K. A. T. E.

Kate's name is an acronym, and means one thing to her family. But her name doesn't reflect who Kate is. She is a pacifist, but a place ravaged by war between cults, those who seek peace are disappointed, and the hand that reaches out for it is more likely to get cut off instead.
But when the chance to keep eternal peace comes, Kate believes that nothing can stop her from achieving it. But with her eyes so focused on peace, true danger can slip by unnoticed...

Kill. All. The. Enemy.


3. 3

Chapter 3

"Yes, soldiers are formidable weapons. But do remember that, like weapons, they need to be taken care of. Food, water, underclothing and hygiene are just as important as weapons and body armour."

A bell rang in the distance. Lucien had his back to us, and he was staring in the bell's direction, his hands intertwined on the small of his back. "Class dismissed. Faye Dixon, I want to speak to you. The rest of you, good evening."

"Good evening, sir," we chanted. Faye caught my eye, and she mouthed what the fuck? at me. I could only shrug, and walk out with the rest of the class. Hopefully, word hadn't reached him of the Yexterby man.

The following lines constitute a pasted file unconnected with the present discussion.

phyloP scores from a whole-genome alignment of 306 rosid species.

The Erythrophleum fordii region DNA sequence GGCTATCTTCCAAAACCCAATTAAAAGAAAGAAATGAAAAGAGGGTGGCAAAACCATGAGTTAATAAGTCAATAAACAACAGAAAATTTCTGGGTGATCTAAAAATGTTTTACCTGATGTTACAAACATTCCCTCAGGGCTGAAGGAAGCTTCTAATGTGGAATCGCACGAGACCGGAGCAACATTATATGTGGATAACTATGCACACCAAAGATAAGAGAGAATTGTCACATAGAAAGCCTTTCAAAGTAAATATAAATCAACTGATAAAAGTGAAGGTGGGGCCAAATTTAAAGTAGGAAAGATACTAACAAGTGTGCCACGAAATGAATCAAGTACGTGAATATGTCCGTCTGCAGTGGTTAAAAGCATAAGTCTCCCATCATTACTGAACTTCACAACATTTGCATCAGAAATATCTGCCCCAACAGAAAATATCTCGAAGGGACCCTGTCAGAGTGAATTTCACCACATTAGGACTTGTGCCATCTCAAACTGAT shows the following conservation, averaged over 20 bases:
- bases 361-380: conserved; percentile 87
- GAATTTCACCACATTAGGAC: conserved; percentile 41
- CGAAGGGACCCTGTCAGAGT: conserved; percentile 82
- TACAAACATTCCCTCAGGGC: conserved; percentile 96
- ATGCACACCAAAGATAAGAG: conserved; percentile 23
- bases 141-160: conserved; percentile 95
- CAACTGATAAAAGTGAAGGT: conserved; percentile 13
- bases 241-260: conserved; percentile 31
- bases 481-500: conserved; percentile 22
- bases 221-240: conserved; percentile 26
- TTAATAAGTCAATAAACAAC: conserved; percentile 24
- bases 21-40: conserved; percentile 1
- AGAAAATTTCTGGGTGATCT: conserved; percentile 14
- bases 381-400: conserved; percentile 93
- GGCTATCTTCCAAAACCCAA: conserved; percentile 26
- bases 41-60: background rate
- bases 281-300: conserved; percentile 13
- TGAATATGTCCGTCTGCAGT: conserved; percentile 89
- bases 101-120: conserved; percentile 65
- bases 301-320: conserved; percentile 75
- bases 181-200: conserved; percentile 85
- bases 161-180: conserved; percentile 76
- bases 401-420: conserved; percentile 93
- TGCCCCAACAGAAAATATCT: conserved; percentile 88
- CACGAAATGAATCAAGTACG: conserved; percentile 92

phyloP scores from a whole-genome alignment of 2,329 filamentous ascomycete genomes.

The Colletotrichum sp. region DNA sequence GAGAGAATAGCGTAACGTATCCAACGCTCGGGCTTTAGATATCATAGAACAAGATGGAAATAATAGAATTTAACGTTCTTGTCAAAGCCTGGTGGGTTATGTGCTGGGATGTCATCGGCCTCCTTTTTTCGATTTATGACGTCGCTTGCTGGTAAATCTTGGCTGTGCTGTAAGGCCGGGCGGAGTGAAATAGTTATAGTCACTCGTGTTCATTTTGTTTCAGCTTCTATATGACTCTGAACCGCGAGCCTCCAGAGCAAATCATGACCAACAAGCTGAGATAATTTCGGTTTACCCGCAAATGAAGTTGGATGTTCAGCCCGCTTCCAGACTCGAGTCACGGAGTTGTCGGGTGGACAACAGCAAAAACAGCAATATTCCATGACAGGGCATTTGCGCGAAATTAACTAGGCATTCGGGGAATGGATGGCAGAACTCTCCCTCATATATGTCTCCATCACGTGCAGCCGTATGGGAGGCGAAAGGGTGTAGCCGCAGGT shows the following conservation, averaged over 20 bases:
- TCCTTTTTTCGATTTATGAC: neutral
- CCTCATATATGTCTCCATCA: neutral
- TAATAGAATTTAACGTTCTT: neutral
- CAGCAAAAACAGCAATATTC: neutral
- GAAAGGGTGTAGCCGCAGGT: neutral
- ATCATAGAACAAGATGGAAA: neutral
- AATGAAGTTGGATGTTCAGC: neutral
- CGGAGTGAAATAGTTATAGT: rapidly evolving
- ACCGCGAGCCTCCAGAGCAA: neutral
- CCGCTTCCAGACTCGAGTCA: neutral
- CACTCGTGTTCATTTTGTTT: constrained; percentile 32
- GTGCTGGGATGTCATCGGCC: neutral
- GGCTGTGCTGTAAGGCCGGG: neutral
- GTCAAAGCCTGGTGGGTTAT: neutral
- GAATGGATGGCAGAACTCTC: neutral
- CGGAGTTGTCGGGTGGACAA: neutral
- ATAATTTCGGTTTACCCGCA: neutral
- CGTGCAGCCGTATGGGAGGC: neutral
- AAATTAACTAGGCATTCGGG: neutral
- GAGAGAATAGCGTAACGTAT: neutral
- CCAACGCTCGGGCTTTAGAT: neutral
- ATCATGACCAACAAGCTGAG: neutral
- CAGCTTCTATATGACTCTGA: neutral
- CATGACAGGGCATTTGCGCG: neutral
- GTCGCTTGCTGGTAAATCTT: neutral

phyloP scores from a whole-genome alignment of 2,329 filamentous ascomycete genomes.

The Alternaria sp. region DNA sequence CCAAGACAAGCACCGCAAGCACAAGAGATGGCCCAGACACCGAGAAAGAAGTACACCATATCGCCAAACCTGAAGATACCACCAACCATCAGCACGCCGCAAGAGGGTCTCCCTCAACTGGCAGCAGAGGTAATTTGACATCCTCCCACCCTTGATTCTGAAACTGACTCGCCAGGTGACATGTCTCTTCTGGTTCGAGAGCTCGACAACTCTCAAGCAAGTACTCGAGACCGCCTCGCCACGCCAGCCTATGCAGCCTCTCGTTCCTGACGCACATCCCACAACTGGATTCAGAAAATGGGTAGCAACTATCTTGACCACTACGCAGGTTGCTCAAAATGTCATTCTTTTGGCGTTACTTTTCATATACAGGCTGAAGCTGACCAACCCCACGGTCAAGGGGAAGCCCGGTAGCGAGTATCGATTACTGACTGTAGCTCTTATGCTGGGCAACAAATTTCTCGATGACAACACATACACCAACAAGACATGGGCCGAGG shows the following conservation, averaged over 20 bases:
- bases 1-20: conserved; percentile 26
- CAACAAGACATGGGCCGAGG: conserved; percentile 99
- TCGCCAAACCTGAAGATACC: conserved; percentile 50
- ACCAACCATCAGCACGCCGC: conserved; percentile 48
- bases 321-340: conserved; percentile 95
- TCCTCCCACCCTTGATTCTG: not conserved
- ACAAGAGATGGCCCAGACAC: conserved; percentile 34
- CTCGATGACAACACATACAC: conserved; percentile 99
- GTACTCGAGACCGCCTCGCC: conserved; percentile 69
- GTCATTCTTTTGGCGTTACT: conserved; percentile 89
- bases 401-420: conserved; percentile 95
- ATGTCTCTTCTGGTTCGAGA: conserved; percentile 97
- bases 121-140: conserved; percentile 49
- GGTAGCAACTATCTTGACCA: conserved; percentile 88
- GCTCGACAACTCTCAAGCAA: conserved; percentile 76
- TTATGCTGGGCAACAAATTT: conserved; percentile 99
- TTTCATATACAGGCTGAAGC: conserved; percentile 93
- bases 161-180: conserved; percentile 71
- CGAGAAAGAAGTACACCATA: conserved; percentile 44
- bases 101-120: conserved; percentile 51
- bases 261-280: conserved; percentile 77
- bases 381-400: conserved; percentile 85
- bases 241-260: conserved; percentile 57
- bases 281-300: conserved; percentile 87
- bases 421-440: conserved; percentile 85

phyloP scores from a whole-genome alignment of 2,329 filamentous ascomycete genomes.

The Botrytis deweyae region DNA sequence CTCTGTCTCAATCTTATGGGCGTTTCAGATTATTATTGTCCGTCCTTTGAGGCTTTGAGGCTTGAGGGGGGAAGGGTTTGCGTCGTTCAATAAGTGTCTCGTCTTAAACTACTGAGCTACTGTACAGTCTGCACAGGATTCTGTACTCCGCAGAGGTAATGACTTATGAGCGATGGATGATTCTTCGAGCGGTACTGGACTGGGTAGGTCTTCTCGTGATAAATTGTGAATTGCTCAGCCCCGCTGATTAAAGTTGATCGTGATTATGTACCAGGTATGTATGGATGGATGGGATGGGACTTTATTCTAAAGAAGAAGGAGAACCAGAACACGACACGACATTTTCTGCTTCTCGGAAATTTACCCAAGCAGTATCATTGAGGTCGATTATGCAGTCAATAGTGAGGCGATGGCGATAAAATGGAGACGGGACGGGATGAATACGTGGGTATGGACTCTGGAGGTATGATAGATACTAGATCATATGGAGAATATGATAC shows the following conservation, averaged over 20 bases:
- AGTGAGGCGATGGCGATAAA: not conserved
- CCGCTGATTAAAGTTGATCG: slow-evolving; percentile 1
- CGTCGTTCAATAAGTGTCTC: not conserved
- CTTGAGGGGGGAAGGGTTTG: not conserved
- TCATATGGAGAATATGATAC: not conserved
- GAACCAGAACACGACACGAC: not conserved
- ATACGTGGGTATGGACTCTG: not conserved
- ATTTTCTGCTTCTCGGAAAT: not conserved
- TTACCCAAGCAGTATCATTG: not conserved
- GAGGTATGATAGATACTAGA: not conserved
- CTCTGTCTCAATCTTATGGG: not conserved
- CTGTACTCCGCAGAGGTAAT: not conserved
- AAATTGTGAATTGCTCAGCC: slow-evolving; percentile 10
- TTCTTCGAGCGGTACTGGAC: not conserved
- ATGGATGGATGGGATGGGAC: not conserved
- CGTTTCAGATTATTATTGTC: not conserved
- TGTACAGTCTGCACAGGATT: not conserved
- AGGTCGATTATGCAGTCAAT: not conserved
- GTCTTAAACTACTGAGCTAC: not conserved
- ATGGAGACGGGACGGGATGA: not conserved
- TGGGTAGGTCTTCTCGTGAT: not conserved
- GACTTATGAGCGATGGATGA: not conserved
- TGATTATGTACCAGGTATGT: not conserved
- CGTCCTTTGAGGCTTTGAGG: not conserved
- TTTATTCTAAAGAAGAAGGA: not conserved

Tactical warfare was the last class of the day, often given to us by Lucien. This lesson, he focused on soldiers and how crucial their welfare is. Faye hadn't done anything, she simply listened and answered. What did Lucien want? He was old, yes, with snowy hair and tanned, scarred and wrinkly skin.

But that man spent a lifetime on the battlefield, both in war and in the mind. He could order her death the way Ben would order a coffee. He was ruthless, and genius.

It took all but five minutes for Lucien to speak to Faye. I tried to listen at the door, but all I heard was a muffled version of Lucien's silky voice. He opened the door for Faye, and she came out, seeming to radiate happiness. She nodded low in respect and thanked him. Once we rounded a corner, I questioned her.

"Alright, what happened?" I said, curiosity replacing respect. Nobody came out of a room with Lucien actually happy, only relieved they had gotten away from him. "But first, did he hear about the man?"

"Oh! I don't know, he didn't say," my stomach lurched, but I fought it, viciously.

"So, what did he say to you?" I leant in closer, making her laugh. But then she went quiet.

Faye stared at the ground. "Lucien, he..." She smiled, "he asked me if I wanted to go to war, actually be a soldier! Can you imagine?"

I could. Faye was fit for the job, but already the place in my heart for Faye's friendship had soured. I felt hurt, betrayed, alone. "But, you're too young to be a soldier," I said quietly, not meeting her eyes. She was happy, so happy. How would I feel in that situation? Terrified, most likely. But I wasn't Faye.